United Kingdom: BoE hikes by 50 basis points in August
On 4 August, the Bank of England (BoE) increased the bank rate from 1.25% to 1.75%, marking the sixth successive rate hike. The BoE also announced it would likely begin bond sales after its September meeting.
The Bank’s decision to tighten its stance was driven by the desire to avoid currently high inflation becoming entrenched. The Bank now expects inflation to peak at over 13% in Q4, up from its June projection of slightly above 11%, due to higher wholesale gas prices as Russia has restricted supply. Moreover, the BoE judged that the tight labor market meant that near-term nominal wage growth would be higher than previously forecast. These factors outweighed downbeat economic projections: The Bank expects the UK to enter recession in Q4.
Forward guidance remained hawkish, with the Bank reiterating that it was prepared to act “forcefully” if high inflation persisted. The Consensus is for over 50 basis points of additional tightening by year-end, although the discrepancy among analysts is large, with some seeing no further hikes and others expecting up to 125 basis points of extra tightening.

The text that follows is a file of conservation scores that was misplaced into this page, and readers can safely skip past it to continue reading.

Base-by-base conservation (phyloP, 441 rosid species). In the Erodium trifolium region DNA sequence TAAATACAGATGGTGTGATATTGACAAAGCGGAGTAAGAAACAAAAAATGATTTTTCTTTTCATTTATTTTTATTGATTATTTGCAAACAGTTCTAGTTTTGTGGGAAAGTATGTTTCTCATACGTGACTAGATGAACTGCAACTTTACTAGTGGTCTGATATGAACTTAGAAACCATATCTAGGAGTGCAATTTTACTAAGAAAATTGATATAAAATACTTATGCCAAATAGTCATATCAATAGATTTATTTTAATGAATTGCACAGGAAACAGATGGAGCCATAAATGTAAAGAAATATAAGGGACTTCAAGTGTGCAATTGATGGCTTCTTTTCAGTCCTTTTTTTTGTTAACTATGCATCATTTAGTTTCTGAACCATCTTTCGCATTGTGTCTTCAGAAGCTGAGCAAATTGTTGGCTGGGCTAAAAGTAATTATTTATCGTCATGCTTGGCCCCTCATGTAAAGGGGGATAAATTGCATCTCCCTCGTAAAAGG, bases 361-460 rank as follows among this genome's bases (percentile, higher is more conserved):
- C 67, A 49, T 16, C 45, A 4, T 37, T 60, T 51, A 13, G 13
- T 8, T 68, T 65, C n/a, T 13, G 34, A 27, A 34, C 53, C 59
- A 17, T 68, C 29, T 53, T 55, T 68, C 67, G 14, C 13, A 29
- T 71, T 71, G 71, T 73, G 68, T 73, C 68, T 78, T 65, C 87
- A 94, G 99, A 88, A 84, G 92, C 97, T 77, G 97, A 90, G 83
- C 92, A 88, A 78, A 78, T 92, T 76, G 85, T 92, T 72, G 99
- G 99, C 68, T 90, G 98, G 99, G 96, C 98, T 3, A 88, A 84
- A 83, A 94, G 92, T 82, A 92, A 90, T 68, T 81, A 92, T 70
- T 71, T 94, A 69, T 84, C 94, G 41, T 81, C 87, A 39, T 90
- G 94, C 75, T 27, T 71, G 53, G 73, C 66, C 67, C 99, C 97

Nomura’s George Buckley gave his outlook for rates:
“We have adjusted our view and now see few barriers to another 50bp hike on 15 September (versus our previous view of 25bp). That would then take rates to 2.25%, following which a final 25bp hike in November would leave rates at a terminal level of 2.50% before modest (2x25bp) rate cuts in mid-2023.”
Daniel Vernazza, chief international economist at UniCredit, sounded more dovish:
“A likely more pronounced weakening of economic activity in the coming months will cause the MPC to step down the pace of rate hikes in September to 25bp. The window for further hikes will probably close by the end of this year as the labor market softens and inflation starts its descent.”